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Why some childhood cancers are examples of ‘big bang’ evolution


Normally cancer occurs through the accumulation of mutations – but in some childhood cancers, it seems that a single mutation can be enough.

Posted on 28 April, 2015 by Liz Burtally

Thankfully acute leukaemias – a type of blood cancer – in infants are rare, but when they do happen, they are aggressive and extremely hard to treat.

Here at the Institute of Cancer Research in London, Professor Mel Greaves has devoted much of his research to investigating what triggers leukaemia in children by examining the genetic influences and biological pathways that lead to the disease. In the 1990s, Professor Greaves and his team made a major discovery in identifying mutations that initiate leukaemia before birth, in utero.

In March this year, Dr Anna Andersson and colleagues at St Jude, Memphis and Washington University Pediatric Cancer Genome Project, and researchers from elsewhere in the USA, Sweden and Australia published an interesting study in Nature Genetics on the founder mutations in childhood leukaemia. They analysed 22 cases of childhood acute lymphoblastic leukaemia (ALL) all of which had chromosomal translocations – where a piece of chromosome has broken off and attached itself to another chromosome – within the Mixed Lineage Leukaemia (MLL) gene.

They found evidence that this MLL gene fusion is the only detectable abnormality within the whole genome that was present in all cells. Other mutations were present, particularly in a signalling pathway called P13K-RAS that is associated with cancer development. But these appear to be less important and not always found in patients who have relapsed, unlike the MLL gene fusion.

The findings suggest that although additional ‘driver’ mutations occur in childhood ALL, the initiating MLL fusion is probably sufficient enough to spawn a large malignant clone. These in-depth findings fit with earlier research at the ICR – published in Genes, Chromosome and Cancer – in which Professor Richard Houlston and Professor Greaves sequenced the genomes of three cases of infant ALL, and found them all to contain the MLL gene fusion.

The possibility that there is a single driver mutation causing an aggressive leukaemia in children conflicts with the usual cancer story, in that multiple and sequential mutations are needed in order for cancer to develop. So Professor Greaves has provided his thoughts on this intriguing question in a paper published in Cancer Cell.

So what might be bending this convention of cancer?

It turns out that this concept of a single driver mutation is also found in other aggressive childhood cancers. In rhabdoid tumours (a type of kidney cancer) there are mutations or deletions leading to loss of function of the SMARCB1 gene, and in brain ependymomas (cancers that develop in the passageways of the brain and the spinal cord) there is a C11orf95-RELA gene fusion.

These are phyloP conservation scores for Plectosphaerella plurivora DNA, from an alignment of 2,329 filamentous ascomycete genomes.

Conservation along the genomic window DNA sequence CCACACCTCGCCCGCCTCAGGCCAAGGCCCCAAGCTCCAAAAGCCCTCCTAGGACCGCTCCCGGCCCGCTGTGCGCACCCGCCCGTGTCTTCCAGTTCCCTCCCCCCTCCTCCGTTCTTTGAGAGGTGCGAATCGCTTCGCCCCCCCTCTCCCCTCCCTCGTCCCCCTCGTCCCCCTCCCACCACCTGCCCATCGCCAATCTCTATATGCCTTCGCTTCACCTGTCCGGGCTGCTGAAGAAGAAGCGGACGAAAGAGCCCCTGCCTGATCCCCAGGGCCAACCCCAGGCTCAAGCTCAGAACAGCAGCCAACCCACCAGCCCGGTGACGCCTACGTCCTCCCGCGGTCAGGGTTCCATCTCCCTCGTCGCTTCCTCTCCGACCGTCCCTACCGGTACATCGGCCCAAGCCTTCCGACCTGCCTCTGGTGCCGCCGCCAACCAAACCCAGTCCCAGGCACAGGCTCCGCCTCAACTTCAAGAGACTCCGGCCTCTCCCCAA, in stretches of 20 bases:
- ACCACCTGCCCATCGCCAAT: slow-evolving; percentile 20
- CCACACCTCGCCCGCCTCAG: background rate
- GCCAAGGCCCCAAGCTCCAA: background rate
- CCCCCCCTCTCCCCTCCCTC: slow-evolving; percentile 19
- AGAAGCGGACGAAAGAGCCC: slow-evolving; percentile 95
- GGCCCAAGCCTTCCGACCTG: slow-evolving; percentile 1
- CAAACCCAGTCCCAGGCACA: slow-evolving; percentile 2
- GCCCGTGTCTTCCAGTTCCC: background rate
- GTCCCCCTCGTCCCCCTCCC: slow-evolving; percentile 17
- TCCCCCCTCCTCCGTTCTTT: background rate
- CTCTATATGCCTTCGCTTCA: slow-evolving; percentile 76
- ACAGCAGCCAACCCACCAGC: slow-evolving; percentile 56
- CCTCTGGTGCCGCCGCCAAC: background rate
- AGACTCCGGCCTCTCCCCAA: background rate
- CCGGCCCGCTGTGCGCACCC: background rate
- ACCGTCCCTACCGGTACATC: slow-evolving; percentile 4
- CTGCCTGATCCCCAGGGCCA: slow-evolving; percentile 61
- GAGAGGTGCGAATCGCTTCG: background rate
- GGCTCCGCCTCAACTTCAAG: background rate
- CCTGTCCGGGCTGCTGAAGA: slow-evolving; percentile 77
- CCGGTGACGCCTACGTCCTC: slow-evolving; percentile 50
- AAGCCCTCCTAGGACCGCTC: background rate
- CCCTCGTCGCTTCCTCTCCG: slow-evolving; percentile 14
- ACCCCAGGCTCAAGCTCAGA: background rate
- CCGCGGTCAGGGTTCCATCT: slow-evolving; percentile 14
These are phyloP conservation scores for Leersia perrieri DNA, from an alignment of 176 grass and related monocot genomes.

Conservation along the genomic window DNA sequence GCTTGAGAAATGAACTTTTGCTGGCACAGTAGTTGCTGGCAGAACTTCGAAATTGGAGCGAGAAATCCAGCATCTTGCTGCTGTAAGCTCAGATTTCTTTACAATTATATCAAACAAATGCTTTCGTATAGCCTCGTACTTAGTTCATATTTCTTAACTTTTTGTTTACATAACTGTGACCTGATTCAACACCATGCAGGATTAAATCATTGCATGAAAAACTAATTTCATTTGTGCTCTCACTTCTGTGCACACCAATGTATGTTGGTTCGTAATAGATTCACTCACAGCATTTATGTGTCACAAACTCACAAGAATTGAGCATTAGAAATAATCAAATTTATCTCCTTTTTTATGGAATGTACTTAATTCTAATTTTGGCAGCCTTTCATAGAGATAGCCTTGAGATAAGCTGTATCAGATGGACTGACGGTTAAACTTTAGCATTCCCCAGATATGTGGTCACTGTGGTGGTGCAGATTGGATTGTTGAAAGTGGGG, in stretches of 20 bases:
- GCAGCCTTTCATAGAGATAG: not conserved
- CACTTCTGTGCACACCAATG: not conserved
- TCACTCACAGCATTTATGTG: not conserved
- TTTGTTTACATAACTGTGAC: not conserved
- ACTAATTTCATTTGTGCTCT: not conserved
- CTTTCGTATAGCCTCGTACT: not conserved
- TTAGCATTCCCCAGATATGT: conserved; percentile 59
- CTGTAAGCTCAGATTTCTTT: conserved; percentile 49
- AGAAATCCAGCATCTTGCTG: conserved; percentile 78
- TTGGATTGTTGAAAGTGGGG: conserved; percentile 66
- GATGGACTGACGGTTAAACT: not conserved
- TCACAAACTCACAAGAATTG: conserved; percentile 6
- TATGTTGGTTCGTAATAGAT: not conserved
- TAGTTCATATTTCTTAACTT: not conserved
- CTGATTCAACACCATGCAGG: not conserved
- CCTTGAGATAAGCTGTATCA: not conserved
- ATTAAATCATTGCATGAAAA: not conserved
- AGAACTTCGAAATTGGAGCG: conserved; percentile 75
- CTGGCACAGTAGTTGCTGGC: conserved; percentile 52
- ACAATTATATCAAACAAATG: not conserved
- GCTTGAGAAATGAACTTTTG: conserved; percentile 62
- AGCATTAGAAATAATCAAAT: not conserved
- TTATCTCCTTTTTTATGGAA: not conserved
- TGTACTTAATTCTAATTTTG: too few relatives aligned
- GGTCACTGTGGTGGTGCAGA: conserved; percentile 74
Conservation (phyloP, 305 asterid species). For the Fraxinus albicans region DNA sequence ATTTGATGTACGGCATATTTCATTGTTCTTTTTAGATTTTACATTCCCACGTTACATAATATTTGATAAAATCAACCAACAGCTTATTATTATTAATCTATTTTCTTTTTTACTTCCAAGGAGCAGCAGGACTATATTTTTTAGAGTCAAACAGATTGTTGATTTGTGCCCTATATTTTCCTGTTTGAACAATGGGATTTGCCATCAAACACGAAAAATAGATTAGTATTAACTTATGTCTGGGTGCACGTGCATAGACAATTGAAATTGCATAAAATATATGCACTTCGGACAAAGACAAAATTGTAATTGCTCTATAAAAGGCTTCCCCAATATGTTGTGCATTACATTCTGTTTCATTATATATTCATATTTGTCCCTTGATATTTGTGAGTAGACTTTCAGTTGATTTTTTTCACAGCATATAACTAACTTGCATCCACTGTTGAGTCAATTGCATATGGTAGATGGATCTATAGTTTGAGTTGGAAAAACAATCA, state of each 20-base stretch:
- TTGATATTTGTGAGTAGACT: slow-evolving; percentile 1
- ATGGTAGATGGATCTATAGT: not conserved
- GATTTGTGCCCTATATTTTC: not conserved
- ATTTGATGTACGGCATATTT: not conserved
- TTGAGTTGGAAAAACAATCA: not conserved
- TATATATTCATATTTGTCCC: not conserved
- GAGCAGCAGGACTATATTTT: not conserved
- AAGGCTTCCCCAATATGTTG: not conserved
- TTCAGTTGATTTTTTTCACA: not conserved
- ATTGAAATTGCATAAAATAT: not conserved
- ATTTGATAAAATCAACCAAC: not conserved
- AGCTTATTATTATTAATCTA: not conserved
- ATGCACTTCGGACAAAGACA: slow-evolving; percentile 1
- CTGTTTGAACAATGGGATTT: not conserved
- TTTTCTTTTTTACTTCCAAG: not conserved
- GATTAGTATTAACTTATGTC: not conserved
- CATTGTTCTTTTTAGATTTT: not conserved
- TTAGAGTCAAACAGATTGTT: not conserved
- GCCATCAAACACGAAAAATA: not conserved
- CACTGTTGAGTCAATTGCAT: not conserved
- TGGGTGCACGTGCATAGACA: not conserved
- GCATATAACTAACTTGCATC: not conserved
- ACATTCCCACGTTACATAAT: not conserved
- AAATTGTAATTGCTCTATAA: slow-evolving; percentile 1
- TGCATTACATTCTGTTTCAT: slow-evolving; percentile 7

But how is it possible for a single mutation to spawn a fully-fledged malignant clone and in such a short time frame?

Professor Greaves suggests that the answer may reside in jobs that different gene products do during embryonic development and the cellular targets that are involved. MLL proteins are global chromatin re-modellers, meaning that they cause disruption in the way the DNA is packaged in a cell. MLL gene fusions have an influence on multiple genes, which may have the same impact on cellular fitness as several independent mutations in other genes.

Interestingly, MLL fusions are also found in adult cancers but appear with additional driver mutations. So there must be something special about the paediatric setting, or else something specific to the type of cells in which the mutations occur.

One plausible explanation is that there is a developmental window during embryonic or foetal development, where early stem cells are dividing and expanding, during which particular mutations could cause cancer on their own. Mutations in genes that decide and regulate cell fate at this critical stage, such as MLL / C11orf95-RELA fusions, or SMARCB1 deletions, might then trap these cells in a self-renewing mode that triggers the development of cancer.

Professor Greaves concludes by stating that having normal unassuming cells that can be converted to highly cancerous cells by a ‘big bang’ in a single step seems a very dangerous liability. The fortunate rarity of these types of cancers may then reflect the very low probability of those mutations occurring during a very transient time window.


leukaemia childhood cancer
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